tons. Much larger is the production of artificial graphite now
manufactured in electric furnaces at Niagara Falls at the rate of
5,000 tons per annum, from anthracite coal mixed with a small
percentage of ash. In addition about 20,000 to 42,000 tons of
graphite are imported from the .highly productive mines in
Ceylon, Mexico, Korea and Madagascar. Ceylon graphite sold
in New York (1911) for 7 to 9 cents a pound, but during the war
the price rose to 30 cents. Domestic No. 1 Flake brought 13
to 18 cents per pound in 1917. It should contain 90 per cent,
graphitic carbon.

There is a great demand for graphite from many branches of
industry. The inert and heat-resisting nature of the "crystal-
line" graphite makes it particularly valuable for crucibles, the
fibrous Ceylon product being most suitable for this purpose.

Graphite is extensively used as a lubricant, with oil, and for
this purpose the artificial mineral, which is "deflocculated,"
causing it to remain indefinitely in suspension in oil, is especially
employed. Other uses are for pencils, foundry facings, polish-
ing powder, paint, electrodes, and, strange to say, as an adul-
terant for fertilizers; it is claimed that it prevents absorption of
moisture and caking.

The low-grade material from New York State is concentrated
at the mines by crushing, washing on buddies or other appliances,
and settling, but the details of the process have not been made
public. Present practice in Clay County, Alabama, includes
dry crushing, drying and water flotation. 1


Some varieties of garnet, especially almandite, are mined and
used as abrasive material. In the State of New York there are
1 Irving Herr, Eng. and Min. Jour,, April 11, 1917.


several deposits of this kind. 1 The garnets occur in highly
altered rocks of somewhat uncertain history but are probably
the result of contact metamorphism.


General Features. The deposits thus far described lie close
to the well-defined contact of an intrusive rock with a sedimen-
tary series. There are deposits, however, in which the mineral
association points to the same mode of origin, but which are not
clearly related to any given contact. This may result from a
sloping or irregular contact of a large batholith, so that a point
on the surface that is several miles from the contact horizontally
may be only a few thousand feet from it in a vertical direction.
General metamorphism, without special development of mineral
deposits, appears to have been effected by such conditions at the
northern end of the great batholith of Idaho between the Clear-
water and St. Joe rivers. 2 During a long and deep immersion
into the abyssal zone, metallic gases given off by magmas may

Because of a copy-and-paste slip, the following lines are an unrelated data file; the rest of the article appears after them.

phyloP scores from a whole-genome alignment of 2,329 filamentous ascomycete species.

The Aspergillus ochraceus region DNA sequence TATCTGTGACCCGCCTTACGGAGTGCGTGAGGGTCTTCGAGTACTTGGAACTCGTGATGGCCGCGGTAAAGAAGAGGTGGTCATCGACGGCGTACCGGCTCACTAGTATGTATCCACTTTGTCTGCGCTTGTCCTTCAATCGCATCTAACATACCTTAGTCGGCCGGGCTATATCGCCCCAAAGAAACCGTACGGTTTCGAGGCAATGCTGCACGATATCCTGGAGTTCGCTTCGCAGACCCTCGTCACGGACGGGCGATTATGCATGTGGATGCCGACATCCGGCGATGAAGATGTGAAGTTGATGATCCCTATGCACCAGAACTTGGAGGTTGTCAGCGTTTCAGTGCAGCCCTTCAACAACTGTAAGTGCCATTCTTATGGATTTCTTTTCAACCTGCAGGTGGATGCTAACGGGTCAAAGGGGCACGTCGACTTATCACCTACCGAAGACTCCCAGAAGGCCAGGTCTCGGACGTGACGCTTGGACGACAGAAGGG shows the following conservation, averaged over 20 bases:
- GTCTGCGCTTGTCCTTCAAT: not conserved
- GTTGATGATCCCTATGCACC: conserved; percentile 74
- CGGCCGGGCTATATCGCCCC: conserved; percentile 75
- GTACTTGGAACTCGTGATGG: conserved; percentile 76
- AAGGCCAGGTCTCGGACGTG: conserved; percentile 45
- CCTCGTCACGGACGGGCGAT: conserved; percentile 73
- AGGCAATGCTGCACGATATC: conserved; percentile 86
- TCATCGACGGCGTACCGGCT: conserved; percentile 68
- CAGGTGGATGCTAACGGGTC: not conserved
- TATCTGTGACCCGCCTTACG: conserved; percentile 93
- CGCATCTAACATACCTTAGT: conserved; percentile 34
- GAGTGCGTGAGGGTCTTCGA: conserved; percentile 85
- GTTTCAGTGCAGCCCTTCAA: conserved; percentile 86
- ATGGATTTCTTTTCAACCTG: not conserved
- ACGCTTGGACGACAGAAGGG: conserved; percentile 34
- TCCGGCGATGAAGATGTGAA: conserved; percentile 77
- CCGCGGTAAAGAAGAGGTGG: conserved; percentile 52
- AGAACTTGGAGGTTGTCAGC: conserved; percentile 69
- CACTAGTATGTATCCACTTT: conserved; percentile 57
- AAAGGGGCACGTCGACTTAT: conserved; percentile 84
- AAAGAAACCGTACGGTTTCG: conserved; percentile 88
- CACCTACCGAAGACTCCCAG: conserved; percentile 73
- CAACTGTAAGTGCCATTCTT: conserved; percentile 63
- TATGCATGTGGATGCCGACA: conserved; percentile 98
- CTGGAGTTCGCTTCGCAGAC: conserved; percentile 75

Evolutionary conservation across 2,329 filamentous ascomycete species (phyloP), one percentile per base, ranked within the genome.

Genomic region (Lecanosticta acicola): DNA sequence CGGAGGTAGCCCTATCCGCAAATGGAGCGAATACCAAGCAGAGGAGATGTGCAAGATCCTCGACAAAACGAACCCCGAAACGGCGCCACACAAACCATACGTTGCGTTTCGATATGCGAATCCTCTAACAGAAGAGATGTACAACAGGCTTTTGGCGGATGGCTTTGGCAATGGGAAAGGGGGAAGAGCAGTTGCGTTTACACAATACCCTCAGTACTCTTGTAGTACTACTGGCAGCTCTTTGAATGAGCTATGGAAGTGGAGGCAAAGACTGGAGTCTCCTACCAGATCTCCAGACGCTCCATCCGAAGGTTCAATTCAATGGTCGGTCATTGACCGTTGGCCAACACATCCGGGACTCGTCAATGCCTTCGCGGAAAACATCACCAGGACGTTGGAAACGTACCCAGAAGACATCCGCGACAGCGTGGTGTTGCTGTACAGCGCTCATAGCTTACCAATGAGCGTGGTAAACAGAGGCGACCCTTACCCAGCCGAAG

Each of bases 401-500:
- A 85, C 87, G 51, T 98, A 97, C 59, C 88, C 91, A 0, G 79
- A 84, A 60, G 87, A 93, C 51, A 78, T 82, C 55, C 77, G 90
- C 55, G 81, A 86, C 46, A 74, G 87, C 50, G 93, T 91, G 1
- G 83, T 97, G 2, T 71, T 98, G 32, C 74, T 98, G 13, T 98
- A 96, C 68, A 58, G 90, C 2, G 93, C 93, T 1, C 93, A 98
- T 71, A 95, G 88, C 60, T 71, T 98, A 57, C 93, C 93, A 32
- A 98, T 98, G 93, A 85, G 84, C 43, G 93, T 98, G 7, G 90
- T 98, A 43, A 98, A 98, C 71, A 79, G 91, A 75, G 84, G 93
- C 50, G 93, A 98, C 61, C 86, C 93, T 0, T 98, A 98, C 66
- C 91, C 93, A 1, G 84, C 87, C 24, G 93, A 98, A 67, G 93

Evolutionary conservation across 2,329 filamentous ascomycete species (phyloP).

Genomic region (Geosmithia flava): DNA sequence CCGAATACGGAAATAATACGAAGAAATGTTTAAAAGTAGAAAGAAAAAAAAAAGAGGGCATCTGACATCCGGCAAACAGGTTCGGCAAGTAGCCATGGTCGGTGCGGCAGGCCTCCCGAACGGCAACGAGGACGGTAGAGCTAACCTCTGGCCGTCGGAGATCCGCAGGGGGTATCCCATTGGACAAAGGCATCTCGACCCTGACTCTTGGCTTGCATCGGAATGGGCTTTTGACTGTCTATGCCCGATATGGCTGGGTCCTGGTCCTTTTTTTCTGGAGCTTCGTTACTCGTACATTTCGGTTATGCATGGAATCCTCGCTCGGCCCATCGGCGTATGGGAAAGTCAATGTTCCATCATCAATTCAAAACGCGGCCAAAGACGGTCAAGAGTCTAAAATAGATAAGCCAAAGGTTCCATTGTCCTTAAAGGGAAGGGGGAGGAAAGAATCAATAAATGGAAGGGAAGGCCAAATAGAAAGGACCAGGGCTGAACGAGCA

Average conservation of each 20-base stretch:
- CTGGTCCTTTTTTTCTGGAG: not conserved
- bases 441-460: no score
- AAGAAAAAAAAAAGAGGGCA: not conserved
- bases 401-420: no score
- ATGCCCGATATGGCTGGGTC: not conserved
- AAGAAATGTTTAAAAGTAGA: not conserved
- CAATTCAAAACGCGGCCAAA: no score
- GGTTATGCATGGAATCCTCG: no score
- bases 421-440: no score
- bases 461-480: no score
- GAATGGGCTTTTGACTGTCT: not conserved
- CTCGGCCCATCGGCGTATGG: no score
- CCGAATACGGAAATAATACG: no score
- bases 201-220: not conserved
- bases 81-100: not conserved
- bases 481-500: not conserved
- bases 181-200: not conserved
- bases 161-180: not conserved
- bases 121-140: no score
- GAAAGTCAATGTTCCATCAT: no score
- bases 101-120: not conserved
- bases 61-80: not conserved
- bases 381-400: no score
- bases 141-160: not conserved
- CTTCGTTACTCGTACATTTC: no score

have penetrated farther from the intrusion than they have near
the surface. It is also possible that erosion may have cut away
the metallizing dike or mass, so that its relation to the deposit
is no longer apparent.

At any rate such ore-bodies are termed deposits due to igneous
metamorphism, rather than contact-metamorphic deposits.

Ores of copper, zinc, lead, and iron are included in this class.
Many representatives are found among the obscure deposits in
the pre-Cambrian of Scandinavia.

Boundary District. At Phoenix 3 and Greenwood, in British
Columbia near the international boundary, are a number of ore-
bodies which in the last decade have yielded about 125,000 tons
of copper. The geology of the region is complex. A thick series
of volcanic rocks (porphyrites) , both clastic and massive, crystal-
line limestones, and argillites, all of upper Paleozoic age, is
intruded by a granitic batholith of probable Jurassic age and
smaller masses of syenite.

1 W. J. Miller, Garnet deposits of Warren County, N. Y., Econ. Geol,
vol. 7, 1912, pp. 493-501.

2 F. C. Calkins"and E. L. Jones, Bull. 530, U. S. Geol. Survey, 1913,
pp. 75-86.

3 O. E. LeRoy, Mem. 21, Canada Geol. Survey, 1912.


The large ore deposit of the Granby Company lies in a miner-
alized zone which represents a part of the limestone replaced by
epidote, garnet, etc. The ore-bodies are lenses or large masses
one of which is 2,500 feet long and 900 feet wide and has a maxi-
mum thickness of 125 feet: The dip becomes flat in depth and
the ore ceases at a vertical depth of 675 feet. Fig. 255 represents
the somewhat clearer condition at the adjoining Brooklyn Mine.
The ore consists of chalcopyrite, pyrite, hematite, and magnetite,
with andradite, actinolite, and epidote. Calcite and quartz
fill the interstices between the lime-iron silicates. The ore as
smelted contains from 1.2 to 1.6 per cent, copper with 0.04 ounce
of gold and 0.3 ounce of silver per ton. The original limestone
which appears in some remnants near the ore-body is compara-

FIG. 255. Generalized section of Brooklyn ore-body, Phoenix, B. C. o,
ore-body; Is, limestone; g, gangue; j, jasperoid. Scale 400 feet =1 inch.